If I’m overly optimistic, it’s partially because A) the opening was quite good for a movie like this even in non-Covid times and B) there’s little reason not to expect solid post-debut legs. Not only is it theatrically-exclusive for 45 days, but it and Disney’s own Shang-Chi (Labor Day) are the only new four-quadrant titles in town before (fingers crossed so hard they’re bleeding) No Time to Die. Almost everything else skews young (Addams Family 2, Paw Patrol, Hotel Transylvania: Transformania, etc.), skews older (Reminiscence, Queenpins, The Many Saints of Newark, Cry Macho, etc.) or skews scary (Candyman, Malignant, The Night House, etc.). With Venom: Let There Be Carnage moved to October 15, Free Guy and (ideally) Shang-Chi can run the tables between now and early October.

In a normal world, Free Guy (which also earned $22.5 million overseas for a $50.9 million global bow) wouldn’t yet be a hit, and in our time it may not actually become one. In a non-Covid world, the idea would be a leggy run putting it over $100 million domestic and the usual 35/65 split for a $300 million-plus global cume. That Free Guy cost a lot less than the $150-$200 million likes of Space Jam: A New Legacy, Jungle Cruise and Suicide Squad means it would have been an absolute triumph even with grosses on par with Tenet ($366 million last summer). I’ve been writing a lot about how Disney has struggled with new live-action franchises since National Treasure in 2004. Grim irony that, presuming post-debut legs, they might just get one via yet another acquired asset.

In other newbie news, Sony released Don’t Breathe 2 into the wild this weekend, around five years after its over-performing ($155 million worldwide on a $9 million budget) predecessor. This time out, the murderous blind former Navy Seal (Stephen Lang) is an anti-hero, fending off truly vicious home invaders who want to abscond with the young girl in his care. It’s a skewed turn, especially if you remember the events of the first film (He had a secret in his basement), but I’d argue horror is supposed to be at least a little unpleasant. And frankly the turn mostly works until the very end which feels like an old-school Hayes Code requirement. Anyway, the film earned $10.6 million over the weekend, for a not-bad 2.43x multiplier.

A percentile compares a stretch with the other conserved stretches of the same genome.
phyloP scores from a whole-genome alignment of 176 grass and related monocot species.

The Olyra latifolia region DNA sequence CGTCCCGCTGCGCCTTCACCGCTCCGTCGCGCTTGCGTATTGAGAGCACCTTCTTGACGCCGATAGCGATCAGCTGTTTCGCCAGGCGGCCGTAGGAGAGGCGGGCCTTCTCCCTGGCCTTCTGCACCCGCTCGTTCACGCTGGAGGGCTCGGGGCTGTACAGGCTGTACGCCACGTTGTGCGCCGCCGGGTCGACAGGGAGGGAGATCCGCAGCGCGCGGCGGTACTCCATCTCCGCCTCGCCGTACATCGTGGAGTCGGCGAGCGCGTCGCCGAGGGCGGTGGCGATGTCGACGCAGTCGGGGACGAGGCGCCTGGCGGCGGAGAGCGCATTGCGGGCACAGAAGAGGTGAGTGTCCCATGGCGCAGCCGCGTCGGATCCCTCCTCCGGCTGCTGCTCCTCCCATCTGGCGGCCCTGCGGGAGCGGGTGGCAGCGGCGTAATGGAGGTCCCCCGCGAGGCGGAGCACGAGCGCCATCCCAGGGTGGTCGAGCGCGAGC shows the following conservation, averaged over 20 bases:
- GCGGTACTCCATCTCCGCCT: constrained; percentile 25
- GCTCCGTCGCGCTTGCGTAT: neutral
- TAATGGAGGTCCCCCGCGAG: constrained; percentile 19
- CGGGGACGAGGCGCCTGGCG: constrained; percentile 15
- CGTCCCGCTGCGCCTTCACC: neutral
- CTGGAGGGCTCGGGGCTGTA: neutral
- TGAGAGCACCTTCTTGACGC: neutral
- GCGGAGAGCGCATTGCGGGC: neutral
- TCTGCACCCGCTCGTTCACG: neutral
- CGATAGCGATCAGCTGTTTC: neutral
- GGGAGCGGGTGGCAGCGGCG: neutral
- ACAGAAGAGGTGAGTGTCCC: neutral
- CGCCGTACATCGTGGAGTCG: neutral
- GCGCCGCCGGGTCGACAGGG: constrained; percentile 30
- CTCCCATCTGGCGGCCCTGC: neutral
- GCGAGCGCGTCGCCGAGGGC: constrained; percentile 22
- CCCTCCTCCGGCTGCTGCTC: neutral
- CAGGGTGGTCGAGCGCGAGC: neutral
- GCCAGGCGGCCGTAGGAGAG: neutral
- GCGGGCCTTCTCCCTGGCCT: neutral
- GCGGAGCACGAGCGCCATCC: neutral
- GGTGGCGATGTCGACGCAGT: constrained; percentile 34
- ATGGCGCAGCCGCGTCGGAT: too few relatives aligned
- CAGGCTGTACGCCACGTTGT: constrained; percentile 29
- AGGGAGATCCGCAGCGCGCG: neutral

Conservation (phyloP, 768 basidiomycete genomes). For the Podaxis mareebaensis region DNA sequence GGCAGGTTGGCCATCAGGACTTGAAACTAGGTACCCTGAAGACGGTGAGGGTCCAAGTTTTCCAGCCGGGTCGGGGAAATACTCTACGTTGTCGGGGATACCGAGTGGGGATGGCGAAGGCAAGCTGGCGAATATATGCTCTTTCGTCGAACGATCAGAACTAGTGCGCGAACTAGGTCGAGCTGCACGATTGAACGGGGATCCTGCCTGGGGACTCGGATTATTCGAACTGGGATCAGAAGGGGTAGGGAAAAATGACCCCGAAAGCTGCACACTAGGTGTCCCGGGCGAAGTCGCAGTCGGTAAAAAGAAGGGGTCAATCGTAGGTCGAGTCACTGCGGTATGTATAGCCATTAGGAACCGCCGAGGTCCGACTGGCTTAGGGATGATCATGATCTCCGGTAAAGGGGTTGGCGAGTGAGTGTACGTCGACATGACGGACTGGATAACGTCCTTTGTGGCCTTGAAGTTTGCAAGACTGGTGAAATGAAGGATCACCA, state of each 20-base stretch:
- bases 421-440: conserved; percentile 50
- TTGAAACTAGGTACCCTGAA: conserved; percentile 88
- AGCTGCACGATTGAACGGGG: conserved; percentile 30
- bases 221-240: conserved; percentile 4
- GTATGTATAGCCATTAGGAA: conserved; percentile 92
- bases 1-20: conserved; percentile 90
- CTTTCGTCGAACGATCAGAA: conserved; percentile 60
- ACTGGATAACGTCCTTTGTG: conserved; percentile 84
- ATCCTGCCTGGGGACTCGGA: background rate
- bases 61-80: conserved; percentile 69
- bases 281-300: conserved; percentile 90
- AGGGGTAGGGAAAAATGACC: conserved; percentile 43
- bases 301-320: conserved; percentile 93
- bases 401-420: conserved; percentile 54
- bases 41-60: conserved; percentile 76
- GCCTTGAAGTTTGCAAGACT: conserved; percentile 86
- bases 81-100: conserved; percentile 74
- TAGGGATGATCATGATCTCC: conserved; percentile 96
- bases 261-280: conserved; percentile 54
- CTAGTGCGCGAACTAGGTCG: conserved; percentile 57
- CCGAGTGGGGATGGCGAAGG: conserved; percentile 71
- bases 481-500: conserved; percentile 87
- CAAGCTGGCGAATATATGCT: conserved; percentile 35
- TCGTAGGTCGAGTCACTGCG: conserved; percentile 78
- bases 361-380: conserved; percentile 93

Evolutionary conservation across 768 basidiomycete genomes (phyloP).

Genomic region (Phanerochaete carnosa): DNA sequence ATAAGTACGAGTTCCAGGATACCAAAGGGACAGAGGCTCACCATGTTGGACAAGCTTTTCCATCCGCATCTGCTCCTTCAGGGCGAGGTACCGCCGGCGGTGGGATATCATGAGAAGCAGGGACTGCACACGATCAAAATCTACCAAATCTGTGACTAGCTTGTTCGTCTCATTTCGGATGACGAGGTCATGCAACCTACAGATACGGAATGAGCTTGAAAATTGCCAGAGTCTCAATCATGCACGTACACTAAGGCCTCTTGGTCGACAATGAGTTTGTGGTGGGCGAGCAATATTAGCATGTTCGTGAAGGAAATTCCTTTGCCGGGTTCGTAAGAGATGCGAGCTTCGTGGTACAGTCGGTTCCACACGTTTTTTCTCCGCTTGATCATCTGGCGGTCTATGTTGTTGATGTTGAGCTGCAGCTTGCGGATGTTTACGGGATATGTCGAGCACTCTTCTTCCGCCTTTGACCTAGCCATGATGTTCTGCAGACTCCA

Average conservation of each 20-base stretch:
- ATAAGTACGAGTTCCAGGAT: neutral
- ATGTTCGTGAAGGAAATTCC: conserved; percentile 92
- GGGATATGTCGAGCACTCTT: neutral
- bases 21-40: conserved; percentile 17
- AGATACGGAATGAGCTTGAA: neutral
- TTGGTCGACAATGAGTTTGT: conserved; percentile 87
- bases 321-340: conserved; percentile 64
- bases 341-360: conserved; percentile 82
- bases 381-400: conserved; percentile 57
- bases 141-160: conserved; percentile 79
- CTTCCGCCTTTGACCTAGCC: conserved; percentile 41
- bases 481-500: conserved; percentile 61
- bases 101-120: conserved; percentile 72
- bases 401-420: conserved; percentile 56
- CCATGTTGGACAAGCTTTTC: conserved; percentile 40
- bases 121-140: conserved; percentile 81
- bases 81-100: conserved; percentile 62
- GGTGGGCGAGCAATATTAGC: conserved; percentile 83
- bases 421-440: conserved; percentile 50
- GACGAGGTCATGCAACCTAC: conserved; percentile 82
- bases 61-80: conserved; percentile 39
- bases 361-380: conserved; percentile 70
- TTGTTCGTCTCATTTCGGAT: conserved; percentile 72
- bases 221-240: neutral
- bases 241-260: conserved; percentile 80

Yes, that’s way below the $26.5 million launch of Screen Gems and Stage 6 Films’ Don’t Breathe in August of 2016, but that was inevitable even in good times. The world was not waiting with baited breath for the next installment of Norman Nordstrom’s violent adventures, although that the sequel cleared $10 million for the weekend implies at least some marquee character status. In normal times, this sequel, directed by Rodo Sayagues and penned by Sayagues and original Dont Breathe helmer Fede Alvarez, likely would have been a “success” at $15 million, so this opening (for a $14 million global cume on a mere $10 million budget, natch) absolutely qualifies as a successful disappointment. As always, that this got a sequel at all again proves the value of reasonably budgeted original programmers.

MGM’s Respect, starring Jennifer Hudson as Aretha Franklin, earned $8.8 million over the weekend. That’s not far off from the $11.6 million launch of Harriet in pre-Covid times, although this one somehow cost $55 million to produce. To be fair, the film was budgeted in pre-Covid times, and likely with the hopes of riding along a conventional awards season (for Hudson’s lead performance). Even in non-Covid times, it might have performed no better than Get On Up. Chadwick Boseman’s James Brown biopic earned $30 million domestic from a $13.5 million debut on a $30 million budget in August of 2014. A similar multiplier gives it just $20 million, although legs like Harriet (3.6x = $43.3 million) at least gets it to $32.5 million domestic.